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Sondheim favorite shines at Aurora Fox

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The backdrop is a nicely painted and lighted New York skyline, which remains steady throughout. Platforms and a few simple props suggest apartment interiors, a rooftop, a night club, a bedroom. The stage is dark as the Overture plays.

“Bobby! Bobby! Bobby baby…” Silhouettes appear as the band plays familiar music and eventually lights go up at the Aurora Fox on a single man with his back to the audience and a group of beaming friends bearing gifts and a birthday cake. It’s the 35th birthday for this single friend, and the couples who are his best friends would like to remedy that status. Bobby (a charming Jeremy Rill) fails to blow out all the candles.

“Company,” the title song, follows with Robert and company, which brings the spotlight to sophisticated Joanne (Heather Lacy), a cynical, “older-but-wiser” woman singing “The Little Things You Do Together, ”a clever overview of relationships with a Sondheim edge.

“Company” by Stephen Sondheim consists of a series of musical vignettes, rather than a through-story—a new idea when it opened on Broadway in 1970. Bobby, who is reluctant to commit, connects with his friends who are at various points in their marriages/lives —divorce, dealing with kids, alcohol, anxiety about marriage, conversations about the pros and cons of marriage.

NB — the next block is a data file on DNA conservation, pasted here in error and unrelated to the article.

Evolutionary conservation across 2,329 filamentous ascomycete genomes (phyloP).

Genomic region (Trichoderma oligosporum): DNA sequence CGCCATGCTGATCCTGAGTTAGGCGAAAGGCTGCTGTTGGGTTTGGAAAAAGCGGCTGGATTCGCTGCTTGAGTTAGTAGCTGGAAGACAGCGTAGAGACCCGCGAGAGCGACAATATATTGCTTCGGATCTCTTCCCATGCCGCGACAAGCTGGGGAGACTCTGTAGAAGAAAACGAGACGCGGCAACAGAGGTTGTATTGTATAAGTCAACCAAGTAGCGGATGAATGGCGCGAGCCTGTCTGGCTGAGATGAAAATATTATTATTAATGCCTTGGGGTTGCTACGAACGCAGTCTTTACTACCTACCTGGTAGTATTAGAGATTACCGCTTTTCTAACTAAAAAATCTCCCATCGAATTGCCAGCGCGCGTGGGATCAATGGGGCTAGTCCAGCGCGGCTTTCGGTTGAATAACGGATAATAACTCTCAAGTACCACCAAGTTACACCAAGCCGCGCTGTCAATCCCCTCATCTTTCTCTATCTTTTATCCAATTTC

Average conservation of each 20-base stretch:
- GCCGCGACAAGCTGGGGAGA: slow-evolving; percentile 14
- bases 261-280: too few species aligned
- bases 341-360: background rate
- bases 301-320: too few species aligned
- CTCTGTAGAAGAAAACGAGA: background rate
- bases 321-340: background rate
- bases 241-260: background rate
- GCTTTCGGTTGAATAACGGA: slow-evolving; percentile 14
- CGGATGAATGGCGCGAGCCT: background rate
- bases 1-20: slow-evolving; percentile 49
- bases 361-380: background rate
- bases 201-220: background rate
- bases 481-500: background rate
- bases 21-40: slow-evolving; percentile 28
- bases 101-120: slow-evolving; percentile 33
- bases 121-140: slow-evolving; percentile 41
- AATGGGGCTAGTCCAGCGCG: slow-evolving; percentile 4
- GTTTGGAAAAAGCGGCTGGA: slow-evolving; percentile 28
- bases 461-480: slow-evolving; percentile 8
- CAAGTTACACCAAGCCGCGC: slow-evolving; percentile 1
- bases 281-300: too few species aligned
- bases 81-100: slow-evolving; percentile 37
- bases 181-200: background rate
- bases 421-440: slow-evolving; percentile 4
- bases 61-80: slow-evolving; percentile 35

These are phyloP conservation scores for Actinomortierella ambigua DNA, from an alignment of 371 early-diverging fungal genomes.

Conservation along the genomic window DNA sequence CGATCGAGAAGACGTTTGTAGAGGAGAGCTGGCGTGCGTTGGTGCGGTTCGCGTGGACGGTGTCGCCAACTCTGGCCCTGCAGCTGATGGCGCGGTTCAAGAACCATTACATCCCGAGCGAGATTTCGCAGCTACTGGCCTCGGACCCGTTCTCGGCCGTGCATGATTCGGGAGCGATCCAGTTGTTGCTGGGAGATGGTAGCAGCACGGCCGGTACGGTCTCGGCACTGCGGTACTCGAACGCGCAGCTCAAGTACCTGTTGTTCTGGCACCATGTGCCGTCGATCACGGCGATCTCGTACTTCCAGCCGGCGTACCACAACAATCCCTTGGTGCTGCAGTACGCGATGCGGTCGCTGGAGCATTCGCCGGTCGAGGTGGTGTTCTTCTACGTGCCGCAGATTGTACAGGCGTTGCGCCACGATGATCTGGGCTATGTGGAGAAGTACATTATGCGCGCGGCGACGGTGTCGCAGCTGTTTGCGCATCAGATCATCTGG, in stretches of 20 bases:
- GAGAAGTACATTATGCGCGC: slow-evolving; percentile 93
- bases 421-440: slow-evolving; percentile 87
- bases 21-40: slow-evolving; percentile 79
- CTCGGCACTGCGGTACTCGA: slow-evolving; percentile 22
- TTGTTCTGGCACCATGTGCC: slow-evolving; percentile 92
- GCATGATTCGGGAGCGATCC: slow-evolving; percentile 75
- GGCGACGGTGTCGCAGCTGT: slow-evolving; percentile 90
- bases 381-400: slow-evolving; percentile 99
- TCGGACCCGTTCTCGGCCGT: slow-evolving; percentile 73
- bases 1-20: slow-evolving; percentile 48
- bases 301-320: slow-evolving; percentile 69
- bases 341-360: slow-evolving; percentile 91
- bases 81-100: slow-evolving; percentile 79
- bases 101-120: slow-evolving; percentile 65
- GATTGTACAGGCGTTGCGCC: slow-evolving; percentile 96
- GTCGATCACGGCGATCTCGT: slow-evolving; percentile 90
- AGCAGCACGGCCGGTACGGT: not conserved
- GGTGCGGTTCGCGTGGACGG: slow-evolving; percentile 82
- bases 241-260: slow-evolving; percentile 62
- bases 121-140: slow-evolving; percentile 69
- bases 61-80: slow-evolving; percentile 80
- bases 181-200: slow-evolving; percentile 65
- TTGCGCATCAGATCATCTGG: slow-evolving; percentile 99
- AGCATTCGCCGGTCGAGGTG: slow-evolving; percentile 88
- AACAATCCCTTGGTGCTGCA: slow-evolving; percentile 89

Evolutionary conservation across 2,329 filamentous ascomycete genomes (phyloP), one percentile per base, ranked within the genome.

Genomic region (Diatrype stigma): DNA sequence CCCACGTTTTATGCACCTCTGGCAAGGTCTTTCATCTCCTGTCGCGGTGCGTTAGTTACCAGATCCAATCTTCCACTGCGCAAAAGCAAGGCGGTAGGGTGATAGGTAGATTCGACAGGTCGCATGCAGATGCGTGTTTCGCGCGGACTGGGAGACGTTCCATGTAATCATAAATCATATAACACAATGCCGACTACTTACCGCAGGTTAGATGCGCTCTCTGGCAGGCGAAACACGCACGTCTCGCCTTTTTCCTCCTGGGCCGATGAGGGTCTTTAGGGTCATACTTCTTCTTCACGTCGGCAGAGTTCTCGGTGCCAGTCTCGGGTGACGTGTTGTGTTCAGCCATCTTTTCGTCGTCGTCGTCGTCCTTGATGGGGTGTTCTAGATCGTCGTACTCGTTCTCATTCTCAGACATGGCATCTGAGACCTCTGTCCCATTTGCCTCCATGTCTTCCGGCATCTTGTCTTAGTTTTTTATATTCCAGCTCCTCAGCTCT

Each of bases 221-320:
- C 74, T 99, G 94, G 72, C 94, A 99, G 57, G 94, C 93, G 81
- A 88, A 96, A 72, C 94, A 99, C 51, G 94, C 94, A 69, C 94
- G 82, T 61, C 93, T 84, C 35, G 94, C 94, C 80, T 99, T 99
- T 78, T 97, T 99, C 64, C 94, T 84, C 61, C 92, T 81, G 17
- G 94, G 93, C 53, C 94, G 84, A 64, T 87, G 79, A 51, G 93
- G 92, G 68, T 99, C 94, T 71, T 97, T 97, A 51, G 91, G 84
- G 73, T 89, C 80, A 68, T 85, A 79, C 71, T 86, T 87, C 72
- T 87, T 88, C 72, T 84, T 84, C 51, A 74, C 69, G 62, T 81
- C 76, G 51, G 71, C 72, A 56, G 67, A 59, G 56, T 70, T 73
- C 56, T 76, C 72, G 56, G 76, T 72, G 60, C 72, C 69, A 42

And, he’s juggling three girlfriends — Kathy, April and Marta, which brings on other considerations. “Barcelona” is a favorite humorous bit with flight attendant April.

Bobby’s complicated life leads to some really well-known songs: “Ladies Who Lunch,” “You Could Drive a Person Crazy,” “Side by Side,” “Not Getting Married Today” and the touching finale, “Being Alive.”

Director/choreographer Kelly Von Oosbree and music director Andrew Fischer (who teaches vocal music at Heritage High School in Littleton) have fashioned a most pleasing production with a strong cast. Van Oosbree comments in her notes that she likes Bobby’s shift in focus at the end when memories come together and “he can finally let go and open up.”

Whether it’s a first visit or a fifth, Sondheim’s music and sardonic lyrics stay with you as you head home.

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